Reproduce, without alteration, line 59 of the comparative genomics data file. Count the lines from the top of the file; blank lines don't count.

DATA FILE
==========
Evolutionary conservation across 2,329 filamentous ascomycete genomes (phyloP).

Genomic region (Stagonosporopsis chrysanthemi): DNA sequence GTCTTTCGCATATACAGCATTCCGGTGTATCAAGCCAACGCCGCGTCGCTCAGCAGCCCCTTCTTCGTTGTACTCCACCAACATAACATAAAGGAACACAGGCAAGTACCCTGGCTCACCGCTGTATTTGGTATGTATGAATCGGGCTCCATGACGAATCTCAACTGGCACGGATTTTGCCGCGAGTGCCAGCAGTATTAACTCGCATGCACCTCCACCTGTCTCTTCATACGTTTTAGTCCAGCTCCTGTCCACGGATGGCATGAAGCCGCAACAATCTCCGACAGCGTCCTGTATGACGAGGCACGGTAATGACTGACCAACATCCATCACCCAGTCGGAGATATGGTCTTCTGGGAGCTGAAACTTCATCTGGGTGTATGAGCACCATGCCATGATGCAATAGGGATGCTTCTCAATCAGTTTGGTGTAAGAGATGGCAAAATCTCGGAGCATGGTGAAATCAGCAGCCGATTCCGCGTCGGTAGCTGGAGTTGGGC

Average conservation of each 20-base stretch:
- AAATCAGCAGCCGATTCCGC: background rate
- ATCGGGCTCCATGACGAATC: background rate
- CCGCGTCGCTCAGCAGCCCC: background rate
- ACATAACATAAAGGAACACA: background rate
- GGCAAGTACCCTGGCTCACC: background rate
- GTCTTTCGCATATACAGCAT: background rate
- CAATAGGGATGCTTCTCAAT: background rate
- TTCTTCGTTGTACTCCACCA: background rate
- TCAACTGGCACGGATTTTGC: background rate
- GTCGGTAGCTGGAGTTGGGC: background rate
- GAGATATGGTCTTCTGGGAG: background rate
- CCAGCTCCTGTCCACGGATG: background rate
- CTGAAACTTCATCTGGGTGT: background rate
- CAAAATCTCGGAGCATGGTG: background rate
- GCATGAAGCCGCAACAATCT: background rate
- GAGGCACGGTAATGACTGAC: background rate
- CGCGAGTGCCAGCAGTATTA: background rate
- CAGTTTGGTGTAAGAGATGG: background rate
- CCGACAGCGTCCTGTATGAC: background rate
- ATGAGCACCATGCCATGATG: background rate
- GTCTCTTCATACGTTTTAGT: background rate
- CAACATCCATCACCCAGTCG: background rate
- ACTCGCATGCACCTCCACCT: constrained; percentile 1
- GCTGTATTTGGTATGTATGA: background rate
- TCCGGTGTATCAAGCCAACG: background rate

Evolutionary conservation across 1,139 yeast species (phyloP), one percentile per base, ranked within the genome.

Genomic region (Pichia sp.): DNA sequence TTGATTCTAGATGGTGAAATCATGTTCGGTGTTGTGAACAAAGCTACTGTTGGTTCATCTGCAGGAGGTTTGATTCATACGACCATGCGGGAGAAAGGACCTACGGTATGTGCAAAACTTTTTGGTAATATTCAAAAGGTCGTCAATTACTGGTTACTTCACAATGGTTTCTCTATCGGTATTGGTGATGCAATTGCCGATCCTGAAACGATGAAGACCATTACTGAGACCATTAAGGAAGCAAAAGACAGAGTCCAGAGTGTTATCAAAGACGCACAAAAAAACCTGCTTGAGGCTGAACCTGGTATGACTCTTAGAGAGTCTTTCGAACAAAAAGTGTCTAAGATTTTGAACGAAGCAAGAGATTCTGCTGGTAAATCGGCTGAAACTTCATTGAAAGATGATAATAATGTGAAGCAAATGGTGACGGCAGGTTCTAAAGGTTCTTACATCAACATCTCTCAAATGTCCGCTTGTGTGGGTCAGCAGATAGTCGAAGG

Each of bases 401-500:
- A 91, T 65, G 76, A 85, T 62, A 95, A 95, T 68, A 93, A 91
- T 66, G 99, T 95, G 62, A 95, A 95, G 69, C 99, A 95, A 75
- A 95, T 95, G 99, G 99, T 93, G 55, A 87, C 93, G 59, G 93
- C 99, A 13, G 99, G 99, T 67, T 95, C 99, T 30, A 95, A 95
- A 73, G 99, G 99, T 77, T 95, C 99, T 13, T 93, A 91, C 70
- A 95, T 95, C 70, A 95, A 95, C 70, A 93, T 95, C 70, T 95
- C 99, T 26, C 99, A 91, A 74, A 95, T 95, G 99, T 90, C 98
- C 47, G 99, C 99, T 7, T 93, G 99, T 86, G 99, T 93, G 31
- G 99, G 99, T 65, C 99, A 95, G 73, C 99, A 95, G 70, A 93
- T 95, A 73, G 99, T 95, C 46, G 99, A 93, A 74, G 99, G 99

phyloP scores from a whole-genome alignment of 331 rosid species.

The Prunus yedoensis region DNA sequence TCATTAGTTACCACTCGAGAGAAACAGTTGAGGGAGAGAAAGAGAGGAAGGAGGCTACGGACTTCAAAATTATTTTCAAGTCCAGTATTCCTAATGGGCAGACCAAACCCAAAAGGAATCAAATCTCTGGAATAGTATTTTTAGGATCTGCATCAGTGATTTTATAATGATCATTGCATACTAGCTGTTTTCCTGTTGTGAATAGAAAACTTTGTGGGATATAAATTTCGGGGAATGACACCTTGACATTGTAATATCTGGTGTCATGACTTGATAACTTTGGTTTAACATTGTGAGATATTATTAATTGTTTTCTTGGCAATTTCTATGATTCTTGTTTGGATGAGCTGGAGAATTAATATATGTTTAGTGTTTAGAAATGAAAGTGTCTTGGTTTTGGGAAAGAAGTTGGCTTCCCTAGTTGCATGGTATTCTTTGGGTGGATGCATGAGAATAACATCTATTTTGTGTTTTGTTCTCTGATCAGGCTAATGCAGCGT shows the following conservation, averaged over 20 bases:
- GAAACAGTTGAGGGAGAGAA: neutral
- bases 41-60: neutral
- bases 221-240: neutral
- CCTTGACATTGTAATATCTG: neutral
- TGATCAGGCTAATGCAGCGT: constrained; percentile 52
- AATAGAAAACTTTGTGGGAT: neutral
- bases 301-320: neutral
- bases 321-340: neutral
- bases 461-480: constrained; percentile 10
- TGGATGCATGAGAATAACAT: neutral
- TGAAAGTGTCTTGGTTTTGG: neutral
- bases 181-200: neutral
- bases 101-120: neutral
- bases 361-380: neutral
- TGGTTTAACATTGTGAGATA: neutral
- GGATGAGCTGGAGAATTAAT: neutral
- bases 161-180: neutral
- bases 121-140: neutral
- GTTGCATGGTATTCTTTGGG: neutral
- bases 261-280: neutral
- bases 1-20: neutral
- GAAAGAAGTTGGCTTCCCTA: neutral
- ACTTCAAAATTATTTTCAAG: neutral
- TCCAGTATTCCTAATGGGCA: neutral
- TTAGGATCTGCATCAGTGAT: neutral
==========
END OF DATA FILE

- GGATGAGCTGGAGAATTAAT: neutral